Czech coalition unsettled as questions hover over Stork’s Nest

Stork’s Nest, photo: ČT24

Finance Minister and ANO party leader Andrej Babiš is in hot water over the suspect drawing of EU funds for his Stork’s Nest farm and conference centre. Mr Babiš maintains that that the application for the funds was made by the farm’s previous owner, whom he refuses to name. An extraordinary session of Parliament called by the opposition is now likely to be held on the matter next Wednesday.

Stork’s Nest,  photo: ČT24
According to information from the server last week, Czech authorities have found discrepancies in the drawing of funds for the Stork’s Nest farm of finance minister Andrej Babiš and his giant agro-chemical group Agrofert, with fines of six million crowns at one stage imposed. According to the news site, the farm belonged to Agrofert until 2008, when its shares were transferred to bearer shares in order to claim EU subsidies of around 50 million crowns, but afterwards returned to Mr Babiš’s firm again. The circumstances of the EU funds awarded to the project are now being investigated by the European Anti-Fraud Office.

Erik Best,  photo: Petra Čechová,  Czech Radio
Political analyst Erik Best says it is too early to say whether the scandal is going to have a real impact on Mr Babiš’s political career. At the same time he says it is probably the first issue connected with Mr Babiš that has raised such sustained high level questions about his reputation and former dealings:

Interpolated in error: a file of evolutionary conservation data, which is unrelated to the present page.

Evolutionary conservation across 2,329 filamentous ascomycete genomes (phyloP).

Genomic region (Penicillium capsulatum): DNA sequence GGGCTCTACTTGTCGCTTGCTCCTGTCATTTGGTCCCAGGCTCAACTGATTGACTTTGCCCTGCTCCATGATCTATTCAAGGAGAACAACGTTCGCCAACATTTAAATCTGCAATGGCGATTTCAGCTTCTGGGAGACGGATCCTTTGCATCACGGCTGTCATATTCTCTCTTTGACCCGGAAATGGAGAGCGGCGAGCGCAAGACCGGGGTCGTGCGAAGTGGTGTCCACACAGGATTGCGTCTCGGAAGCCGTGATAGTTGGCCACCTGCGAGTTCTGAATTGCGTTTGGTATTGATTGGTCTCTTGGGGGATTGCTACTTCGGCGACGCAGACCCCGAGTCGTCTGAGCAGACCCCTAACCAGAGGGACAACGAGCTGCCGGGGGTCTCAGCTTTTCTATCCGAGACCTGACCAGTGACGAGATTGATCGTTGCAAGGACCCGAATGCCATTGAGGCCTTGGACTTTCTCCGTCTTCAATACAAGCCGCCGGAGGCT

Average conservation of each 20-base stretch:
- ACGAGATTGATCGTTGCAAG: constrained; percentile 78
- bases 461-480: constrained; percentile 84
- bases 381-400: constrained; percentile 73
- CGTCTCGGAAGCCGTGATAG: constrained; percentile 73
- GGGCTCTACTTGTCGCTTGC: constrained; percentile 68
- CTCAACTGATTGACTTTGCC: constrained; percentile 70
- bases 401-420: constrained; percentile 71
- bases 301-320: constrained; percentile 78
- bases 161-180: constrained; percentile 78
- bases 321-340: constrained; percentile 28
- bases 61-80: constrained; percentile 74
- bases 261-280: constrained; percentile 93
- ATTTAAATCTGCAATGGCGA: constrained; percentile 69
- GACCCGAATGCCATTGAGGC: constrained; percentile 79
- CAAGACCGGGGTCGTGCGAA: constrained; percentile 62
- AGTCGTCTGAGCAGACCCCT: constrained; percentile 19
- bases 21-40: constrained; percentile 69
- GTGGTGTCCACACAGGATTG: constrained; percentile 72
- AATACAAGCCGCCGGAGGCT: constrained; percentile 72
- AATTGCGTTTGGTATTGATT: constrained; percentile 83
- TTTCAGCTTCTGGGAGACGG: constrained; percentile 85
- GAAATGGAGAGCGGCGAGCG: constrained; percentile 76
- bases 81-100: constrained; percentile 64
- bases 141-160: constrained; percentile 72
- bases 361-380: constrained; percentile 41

“There are really four key aspects to this. The first is whether the law was broken and although journalists generally tend to say that it has been broken, the prosecutor hasn’t said anything. So I think we need to be a bit hesitant in saying that something illegal has happened.

Andrej Babiš,  photo: ČT24
“Number two, Mr Babiš is a politician, and for politicians different rules apply, so it might not be so important as to whether the law was technically broken.

“The third aspect is the public. Mr Babiš has an amazing ability to get away with things, more so than other politicians in the Czech Republic and certainly far more than in Western countries. I think this time it is a bit more visible that the public is becoming upset about what is going on.

“And the fourth aspect is the coalition. He has got two coalition partners and in the past they have overlooked his conflicts of interest, but there are signs now that the Social Democrats are starting to be a little more weary of what’s going on. But again it is too early to say whether this is going to have a real impact on Mr Babiš political career.”

Prior to the scandal, Babiš raised the question of calling early elections, presumably by his party quitting the current coalition. But Mr Best warns that although ANO has been a long-time leader in the opinion polls, the latest turn of events could make it too risky for Andrej Babiš to force an early election, initially tipped for next summer.